Fire Prevention on the Farm

Fire prevention around the home and farm starts by thinking about the things that can burn, identifying the things that can be an ignition source, and then making sure those two things don't get to know each other. Combustibles and ignition sources cannot always be eliminated, but they can be controlled.

Common fuel sources include gasoline, LP cylinders, aerosol cans, flammable liquids, acetylene cylinders, and accumulation of wood pallets, cardboard, and feed/seed sacks.  Now think about how these items are being stored. They should be in proper containers or cabinets, have labels that clearly identify the contents, and not allowed to accumulate. When in bulk, these items should be stored away from building structures with tanks protected from vehicle traffic.

Now think about the ignition sources. This includes smoking, welding, torch work, grinding, pilot lights, friction from conveyors, electrical wiring, and burn piles. Make it a habit to conduct hot work such as welding, grinding and torch cutting at least 35 feet away from combustible materials. Ensure electrical wiring is in good condition with no exposure to the internal wiring. This means live wiring should be completely enclosed with covers on junction boxes, outlets, missing breakers, and conduit openings.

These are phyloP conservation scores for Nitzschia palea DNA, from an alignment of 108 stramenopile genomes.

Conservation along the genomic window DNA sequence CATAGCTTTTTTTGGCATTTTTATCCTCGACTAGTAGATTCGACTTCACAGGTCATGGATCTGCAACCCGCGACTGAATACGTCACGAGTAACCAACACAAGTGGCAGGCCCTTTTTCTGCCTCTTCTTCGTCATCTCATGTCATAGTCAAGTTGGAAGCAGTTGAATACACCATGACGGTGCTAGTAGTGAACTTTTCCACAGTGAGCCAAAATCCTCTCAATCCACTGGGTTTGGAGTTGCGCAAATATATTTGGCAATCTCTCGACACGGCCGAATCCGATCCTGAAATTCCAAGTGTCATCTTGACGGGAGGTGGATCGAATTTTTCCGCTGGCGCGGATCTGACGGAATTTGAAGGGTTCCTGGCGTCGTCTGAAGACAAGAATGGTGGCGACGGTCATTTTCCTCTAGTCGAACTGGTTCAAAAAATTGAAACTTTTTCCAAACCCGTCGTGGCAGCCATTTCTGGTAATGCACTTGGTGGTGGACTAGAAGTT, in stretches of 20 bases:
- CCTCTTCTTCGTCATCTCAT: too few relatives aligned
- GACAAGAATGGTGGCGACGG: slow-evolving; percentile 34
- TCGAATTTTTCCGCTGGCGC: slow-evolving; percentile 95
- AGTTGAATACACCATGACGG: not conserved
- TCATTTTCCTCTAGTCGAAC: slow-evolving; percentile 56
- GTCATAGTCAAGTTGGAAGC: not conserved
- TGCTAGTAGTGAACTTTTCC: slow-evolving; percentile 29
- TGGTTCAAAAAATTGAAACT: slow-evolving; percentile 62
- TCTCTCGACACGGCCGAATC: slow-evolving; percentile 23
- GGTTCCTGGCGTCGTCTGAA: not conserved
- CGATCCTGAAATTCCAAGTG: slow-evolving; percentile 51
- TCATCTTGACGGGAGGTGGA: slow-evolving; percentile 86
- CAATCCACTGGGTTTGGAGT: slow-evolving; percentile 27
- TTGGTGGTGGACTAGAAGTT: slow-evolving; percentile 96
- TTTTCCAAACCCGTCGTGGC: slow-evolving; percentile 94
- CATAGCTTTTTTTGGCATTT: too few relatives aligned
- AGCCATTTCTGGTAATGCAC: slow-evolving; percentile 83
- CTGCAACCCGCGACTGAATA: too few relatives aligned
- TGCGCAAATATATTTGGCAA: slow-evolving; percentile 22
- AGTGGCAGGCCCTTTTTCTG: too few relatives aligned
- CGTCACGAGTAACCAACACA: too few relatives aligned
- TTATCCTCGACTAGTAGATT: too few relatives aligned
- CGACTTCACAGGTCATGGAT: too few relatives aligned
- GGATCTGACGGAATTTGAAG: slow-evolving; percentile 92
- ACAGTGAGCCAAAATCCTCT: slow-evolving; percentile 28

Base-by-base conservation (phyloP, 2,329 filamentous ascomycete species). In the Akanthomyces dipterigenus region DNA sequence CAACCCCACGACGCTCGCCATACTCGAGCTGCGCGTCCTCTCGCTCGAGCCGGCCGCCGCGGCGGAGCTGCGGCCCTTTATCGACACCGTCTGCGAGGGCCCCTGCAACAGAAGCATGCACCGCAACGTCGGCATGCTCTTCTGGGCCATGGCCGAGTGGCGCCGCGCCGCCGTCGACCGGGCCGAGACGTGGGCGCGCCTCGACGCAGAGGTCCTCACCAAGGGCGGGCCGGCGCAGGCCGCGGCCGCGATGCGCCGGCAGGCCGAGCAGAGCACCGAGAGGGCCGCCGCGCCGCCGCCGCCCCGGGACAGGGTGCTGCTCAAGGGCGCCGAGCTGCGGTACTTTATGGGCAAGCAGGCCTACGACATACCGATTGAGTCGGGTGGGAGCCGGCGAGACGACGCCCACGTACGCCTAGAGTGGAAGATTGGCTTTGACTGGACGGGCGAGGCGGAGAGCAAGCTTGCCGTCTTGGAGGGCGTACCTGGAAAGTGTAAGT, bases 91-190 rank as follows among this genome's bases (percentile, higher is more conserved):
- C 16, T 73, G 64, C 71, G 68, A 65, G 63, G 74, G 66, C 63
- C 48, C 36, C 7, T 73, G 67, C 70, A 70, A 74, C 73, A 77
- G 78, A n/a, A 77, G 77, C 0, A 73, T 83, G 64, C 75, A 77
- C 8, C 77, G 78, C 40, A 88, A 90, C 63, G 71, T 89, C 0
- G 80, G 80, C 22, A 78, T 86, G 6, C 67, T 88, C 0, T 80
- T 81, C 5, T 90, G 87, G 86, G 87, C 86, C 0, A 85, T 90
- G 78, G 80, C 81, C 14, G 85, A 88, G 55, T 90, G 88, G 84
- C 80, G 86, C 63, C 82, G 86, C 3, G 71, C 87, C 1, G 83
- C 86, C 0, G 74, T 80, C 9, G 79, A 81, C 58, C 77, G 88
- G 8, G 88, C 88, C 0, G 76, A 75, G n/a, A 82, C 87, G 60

Burn piles are common on farms, and are a very real ignition source.  Even when away from building structures, items like cardboard and feed/seed sacks can carry flames a long way with a sudden shift in wind. Ideally, throw such items in a dumpster or leave for the weekly garbage pickup.

It is not unusual to see a garbage container or even a fuel can stored directly under a bench grinder.  Obviously this is not a good practice, but it illustrates how important it is to have good work habits and think how things are stored to keep combustibles and ignitions sources apart.

The vapor for flammable liquids is typically heavier than air and it is prone to travel along the floor surface.  This is important to remember when storing portable fuel containers or LP cylinders.  Consider where vapors may travel and ensure ignition sources are not in their path.

Spontaneous combustion is another issue to be aware on the farm.  This can occur from hay and straw that is put into barn or silo storage with high moisture content. As temperatures rise, flammable gases are released and combustion can occur. Placing shop towels saturated with oils in a bunched up enclosed area can also combust, rather than hanging in an open area to dry.

Most farms are not regulated where fire extinguishers must be accessible and have monthly and annual inspections. Still, it is a good habit to inspect fire extinguishers to ensure they are fully charged and the extinguishing agent inside is loose and has not "caked up". Remember, keep extinguishers accessible in the event of an emergency, and do not use them as a coat rack or a place to drape extension cords.

Fire prevention takes constant effort and good work habits. Conditions that are fine today can turn into a hazard in a short period of time. This is a good time of year to review work habits and storage practices.

Kevin Frye serves the FS System as GROWMARK's Safety Services Manager. He can be reached at